Opinion Asks: A Return to Normalcy?
Prompt: As the fall term begins to draw to a close, marking the end of Dartmouth’s first in-person term since the COVID-19 pandemic began, it is important to reflect on the term. In an Opinion Asks published earlier this term, we asked what writers perceived to be the largest challenges of the term. Now, we want to ask: What were some of the most successful parts of the fall term? How should the various successes and failures of this term inform the College’s actions going forward?
Coming into the term, I was nervous about the transition back to in-person classes. I felt like I barely had any time my freshman year, and going back to in person seemed like it would only make time a rarer commodity. While time is difficult to manage at Dartmouth, I have found that my time has been spent better this term. Being in-person forces small social interactions and gatherings that simply ceased to exist in the height of the pandemic. Virtual learning acted as a barrier to this, but my interpersonal connections have increased in both frequency and depth since its cessation. As the College goes forward, I hope they remember that technology cannot and should not be a solution for everything, and in-person human interaction has to be prioritized in every realm possible.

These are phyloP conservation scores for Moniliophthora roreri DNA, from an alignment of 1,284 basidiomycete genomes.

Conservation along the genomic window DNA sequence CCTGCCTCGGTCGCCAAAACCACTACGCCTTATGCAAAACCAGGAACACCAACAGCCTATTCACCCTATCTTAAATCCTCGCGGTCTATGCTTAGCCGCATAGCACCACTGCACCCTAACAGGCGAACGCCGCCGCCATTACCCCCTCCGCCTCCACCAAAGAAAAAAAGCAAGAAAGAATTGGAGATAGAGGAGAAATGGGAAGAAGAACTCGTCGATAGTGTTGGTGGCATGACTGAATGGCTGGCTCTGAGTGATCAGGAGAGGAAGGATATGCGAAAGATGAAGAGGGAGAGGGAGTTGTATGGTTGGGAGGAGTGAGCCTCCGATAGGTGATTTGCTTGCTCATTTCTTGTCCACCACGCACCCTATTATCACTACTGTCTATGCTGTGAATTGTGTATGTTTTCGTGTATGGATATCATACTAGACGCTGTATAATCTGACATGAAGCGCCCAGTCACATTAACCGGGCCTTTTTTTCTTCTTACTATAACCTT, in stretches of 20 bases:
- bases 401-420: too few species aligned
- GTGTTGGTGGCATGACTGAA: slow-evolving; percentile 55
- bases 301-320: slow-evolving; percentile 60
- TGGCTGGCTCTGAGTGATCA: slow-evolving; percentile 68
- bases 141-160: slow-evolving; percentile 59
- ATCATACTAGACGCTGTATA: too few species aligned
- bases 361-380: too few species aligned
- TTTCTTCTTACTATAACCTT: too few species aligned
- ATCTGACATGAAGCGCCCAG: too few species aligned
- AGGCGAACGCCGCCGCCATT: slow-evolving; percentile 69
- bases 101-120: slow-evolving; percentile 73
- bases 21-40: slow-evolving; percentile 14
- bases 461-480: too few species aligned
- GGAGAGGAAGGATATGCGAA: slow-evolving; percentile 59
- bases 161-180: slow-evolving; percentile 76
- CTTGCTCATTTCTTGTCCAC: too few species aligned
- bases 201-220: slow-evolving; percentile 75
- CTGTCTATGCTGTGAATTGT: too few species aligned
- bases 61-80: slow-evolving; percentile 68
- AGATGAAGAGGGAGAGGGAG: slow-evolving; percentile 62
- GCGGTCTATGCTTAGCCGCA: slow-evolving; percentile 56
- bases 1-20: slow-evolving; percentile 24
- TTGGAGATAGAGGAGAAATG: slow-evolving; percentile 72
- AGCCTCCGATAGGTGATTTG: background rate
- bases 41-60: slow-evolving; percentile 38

— Katherine Arrington ’24
Students and professors alike have made in-person learning one of the most rewarding experiences of the year. I only had two terms of in-person learning before COVID-19 hit, but I never truly appreciated how much I valued it until this term. Even though I can only see half of my classmates’ and professors’ faces, the energy of being back in the classroom makes it all worth it. Yes, professors have had to continue to adapt to a new classroom environment, retaining many of their online learning practices and adapting to the new challenges of the year. It also hasn’t been a seamless transition to the year for students, as we reconcile the promise of this year with all of the loss of last year. Everyone has risen to the challenge, and relatively promising COVID-19 rates, combined with our general tenacity, has made for a successful term. As the College updates and refreshes its policies for the new term, a keen eye to keeping in-person learning as intact as possible should prevail.
— Spencer Allen ’23
Overall, I think the term was successful in reestablishing a relative sense of normalcy on campus. This is the first term that has felt entirely normal; from the Homecoming bonfire to in-person classes, it is reminiscent of the Dartmouth I remember. With that being said, there remain many frustrations that must be addressed. From the seemingly never-ending housing crisis to random gym closures to the dilapidated mental health infrastructure, there is much work that still needs to be completed to improve the Dartmouth experience.
— Natalie Dokken ’23